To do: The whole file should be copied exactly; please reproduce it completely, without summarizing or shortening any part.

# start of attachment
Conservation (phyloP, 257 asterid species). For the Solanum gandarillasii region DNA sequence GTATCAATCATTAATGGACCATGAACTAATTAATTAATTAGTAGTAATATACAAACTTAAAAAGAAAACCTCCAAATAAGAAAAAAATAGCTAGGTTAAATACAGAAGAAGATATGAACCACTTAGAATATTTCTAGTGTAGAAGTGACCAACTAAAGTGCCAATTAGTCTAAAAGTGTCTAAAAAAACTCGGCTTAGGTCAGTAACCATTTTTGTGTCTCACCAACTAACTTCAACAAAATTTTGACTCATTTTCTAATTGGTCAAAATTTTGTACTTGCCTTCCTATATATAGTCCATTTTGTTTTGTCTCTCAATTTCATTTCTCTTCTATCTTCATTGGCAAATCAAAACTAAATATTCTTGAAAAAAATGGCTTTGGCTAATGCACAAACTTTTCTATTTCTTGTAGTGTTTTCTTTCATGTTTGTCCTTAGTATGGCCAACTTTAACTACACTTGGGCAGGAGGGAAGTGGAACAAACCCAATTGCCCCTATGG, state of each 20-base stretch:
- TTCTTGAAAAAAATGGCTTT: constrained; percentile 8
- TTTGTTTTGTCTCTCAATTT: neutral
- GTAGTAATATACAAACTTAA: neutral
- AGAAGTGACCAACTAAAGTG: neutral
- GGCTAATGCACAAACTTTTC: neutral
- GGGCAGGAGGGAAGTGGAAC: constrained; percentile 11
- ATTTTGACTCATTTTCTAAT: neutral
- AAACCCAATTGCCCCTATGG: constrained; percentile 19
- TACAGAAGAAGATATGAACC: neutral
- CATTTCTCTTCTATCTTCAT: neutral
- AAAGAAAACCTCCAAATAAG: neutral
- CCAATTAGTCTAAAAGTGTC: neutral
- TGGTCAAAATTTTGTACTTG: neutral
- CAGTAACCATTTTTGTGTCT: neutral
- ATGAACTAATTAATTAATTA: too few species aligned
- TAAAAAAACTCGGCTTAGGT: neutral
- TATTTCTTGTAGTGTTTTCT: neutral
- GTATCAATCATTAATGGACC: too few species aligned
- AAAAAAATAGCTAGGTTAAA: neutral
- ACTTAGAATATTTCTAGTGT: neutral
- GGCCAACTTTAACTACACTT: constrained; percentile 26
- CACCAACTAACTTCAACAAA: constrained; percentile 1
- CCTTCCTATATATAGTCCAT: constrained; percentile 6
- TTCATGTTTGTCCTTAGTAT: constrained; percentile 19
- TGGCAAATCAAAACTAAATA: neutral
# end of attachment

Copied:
Conservation (phyloP, 257 asterid species). For the Solanum gandarillasii region DNA sequence GTATCAATCATTAATGGACCATGAACTAATTAATTAATTAGTAGTAATATACAAACTTAAAAAGAAAACCTCCAAATAAGAAAAAAATAGCTAGGTTAAATACAGAAGAAGATATGAACCACTTAGAATATTTCTAGTGTAGAAGTGACCAACTAAAGTGCCAATTAGTCTAAAAGTGTCTAAAAAAACTCGGCTTAGGTCAGTAACCATTTTTGTGTCTCACCAACTAACTTCAACAAAATTTTGACTCATTTTCTAATTGGTCAAAATTTTGTACTTGCCTTCCTATATATAGTCCATTTTGTTTTGTCTCTCAATTTCATTTCTCTTCTATCTTCATTGGCAAATCAAAACTAAATATTCTTGAAAAAAATGGCTTTGGCTAATGCACAAACTTTTCTATTTCTTGTAGTGTTTTCTTTCATGTTTGTCCTTAGTATGGCCAACTTTAACTACACTTGGGCAGGAGGGAAGTGGAACAAACCCAATTGCCCCTATGG, state of each 20-base stretch:
- TTCTTGAAAAAAATGGCTTT: constrained; percentile 8
- TTTGTTTTGTCTCTCAATTT: neutral
- GTAGTAATATACAAACTTAA: neutral
- AGAAGTGACCAACTAAAGTG: neutral
- GGCTAATGCACAAACTTTTC: neutral
- GGGCAGGAGGGAAGTGGAAC: constrained; percentile 11
- ATTTTGACTCATTTTCTAAT: neutral
- AAACCCAATTGCCCCTATGG: constrained; percentile 19
- TACAGAAGAAGATATGAACC: neutral
- CATTTCTCTTCTATCTTCAT: neutral
- AAAGAAAACCTCCAAATAAG: neutral
- CCAATTAGTCTAAAAGTGTC: neutral
- TGGTCAAAATTTTGTACTTG: neutral
- CAGTAACCATTTTTGTGTCT: neutral
- ATGAACTAATTAATTAATTA: too few species aligned
- TAAAAAAACTCGGCTTAGGT: neutral
- TATTTCTTGTAGTGTTTTCT: neutral
- GTATCAATCATTAATGGACC: too few species aligned
- AAAAAAATAGCTAGGTTAAA: neutral
- ACTTAGAATATTTCTAGTGT: neutral
- GGCCAACTTTAACTACACTT: constrained; percentile 26
- CACCAACTAACTTCAACAAA: constrained; percentile 1
- CCTTCCTATATATAGTCCAT: constrained; percentile 6
- TTCATGTTTGTCCTTAGTAT: constrained; percentile 19
- TGGCAAATCAAAACTAAATA: neutral